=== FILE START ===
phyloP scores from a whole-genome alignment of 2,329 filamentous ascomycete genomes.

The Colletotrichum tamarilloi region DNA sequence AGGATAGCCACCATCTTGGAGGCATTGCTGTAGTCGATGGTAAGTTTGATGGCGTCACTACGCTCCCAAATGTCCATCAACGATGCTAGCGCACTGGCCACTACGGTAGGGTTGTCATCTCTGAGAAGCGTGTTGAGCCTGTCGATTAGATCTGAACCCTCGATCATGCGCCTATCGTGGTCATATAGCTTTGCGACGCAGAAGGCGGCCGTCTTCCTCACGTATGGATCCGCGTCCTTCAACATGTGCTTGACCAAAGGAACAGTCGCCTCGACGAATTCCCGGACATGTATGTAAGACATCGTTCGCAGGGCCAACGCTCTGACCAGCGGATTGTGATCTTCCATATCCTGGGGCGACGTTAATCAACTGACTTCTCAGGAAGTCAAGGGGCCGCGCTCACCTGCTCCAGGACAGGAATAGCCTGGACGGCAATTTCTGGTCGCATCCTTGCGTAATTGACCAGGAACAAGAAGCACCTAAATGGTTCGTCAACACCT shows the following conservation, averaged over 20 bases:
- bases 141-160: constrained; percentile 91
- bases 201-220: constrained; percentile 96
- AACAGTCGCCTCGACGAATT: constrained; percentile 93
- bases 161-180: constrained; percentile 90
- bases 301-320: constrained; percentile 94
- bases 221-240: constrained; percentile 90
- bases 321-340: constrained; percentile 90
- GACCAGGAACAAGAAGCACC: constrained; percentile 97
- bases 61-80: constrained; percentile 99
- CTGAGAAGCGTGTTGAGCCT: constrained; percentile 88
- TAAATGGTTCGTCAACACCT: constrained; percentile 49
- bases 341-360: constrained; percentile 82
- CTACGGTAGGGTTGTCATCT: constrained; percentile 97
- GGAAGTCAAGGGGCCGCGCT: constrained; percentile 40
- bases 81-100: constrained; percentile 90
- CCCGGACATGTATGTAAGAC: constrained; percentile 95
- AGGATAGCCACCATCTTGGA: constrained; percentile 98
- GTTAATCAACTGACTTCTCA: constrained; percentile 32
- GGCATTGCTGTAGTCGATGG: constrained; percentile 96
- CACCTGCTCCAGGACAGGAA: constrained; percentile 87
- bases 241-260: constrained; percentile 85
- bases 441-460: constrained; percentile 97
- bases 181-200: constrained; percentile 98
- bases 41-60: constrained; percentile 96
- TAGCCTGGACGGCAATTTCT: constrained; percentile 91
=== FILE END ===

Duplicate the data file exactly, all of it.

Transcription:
phyloP scores from a whole-genome alignment of 2,329 filamentous ascomycete genomes.

The Colletotrichum tamarilloi region DNA sequence AGGATAGCCACCATCTTGGAGGCATTGCTGTAGTCGATGGTAAGTTTGATGGCGTCACTACGCTCCCAAATGTCCATCAACGATGCTAGCGCACTGGCCACTACGGTAGGGTTGTCATCTCTGAGAAGCGTGTTGAGCCTGTCGATTAGATCTGAACCCTCGATCATGCGCCTATCGTGGTCATATAGCTTTGCGACGCAGAAGGCGGCCGTCTTCCTCACGTATGGATCCGCGTCCTTCAACATGTGCTTGACCAAAGGAACAGTCGCCTCGACGAATTCCCGGACATGTATGTAAGACATCGTTCGCAGGGCCAACGCTCTGACCAGCGGATTGTGATCTTCCATATCCTGGGGCGACGTTAATCAACTGACTTCTCAGGAAGTCAAGGGGCCGCGCTCACCTGCTCCAGGACAGGAATAGCCTGGACGGCAATTTCTGGTCGCATCCTTGCGTAATTGACCAGGAACAAGAAGCACCTAAATGGTTCGTCAACACCT shows the following conservation, averaged over 20 bases:
- bases 141-160: constrained; percentile 91
- bases 201-220: constrained; percentile 96
- AACAGTCGCCTCGACGAATT: constrained; percentile 93
- bases 161-180: constrained; percentile 90
- bases 301-320: constrained; percentile 94
- bases 221-240: constrained; percentile 90
- bases 321-340: constrained; percentile 90
- GACCAGGAACAAGAAGCACC: constrained; percentile 97
- bases 61-80: constrained; percentile 99
- CTGAGAAGCGTGTTGAGCCT: constrained; percentile 88
- TAAATGGTTCGTCAACACCT: constrained; percentile 49
- bases 341-360: constrained; percentile 82
- CTACGGTAGGGTTGTCATCT: constrained; percentile 97
- GGAAGTCAAGGGGCCGCGCT: constrained; percentile 40
- bases 81-100: constrained; percentile 90
- CCCGGACATGTATGTAAGAC: constrained; percentile 95
- AGGATAGCCACCATCTTGGA: constrained; percentile 98
- GTTAATCAACTGACTTCTCA: constrained; percentile 32
- GGCATTGCTGTAGTCGATGG: constrained; percentile 96
- CACCTGCTCCAGGACAGGAA: constrained; percentile 87
- bases 241-260: constrained; percentile 85
- bases 441-460: constrained; percentile 97
- bases 181-200: constrained; percentile 98
- bases 41-60: constrained; percentile 96
- TAGCCTGGACGGCAATTTCT: constrained; percentile 91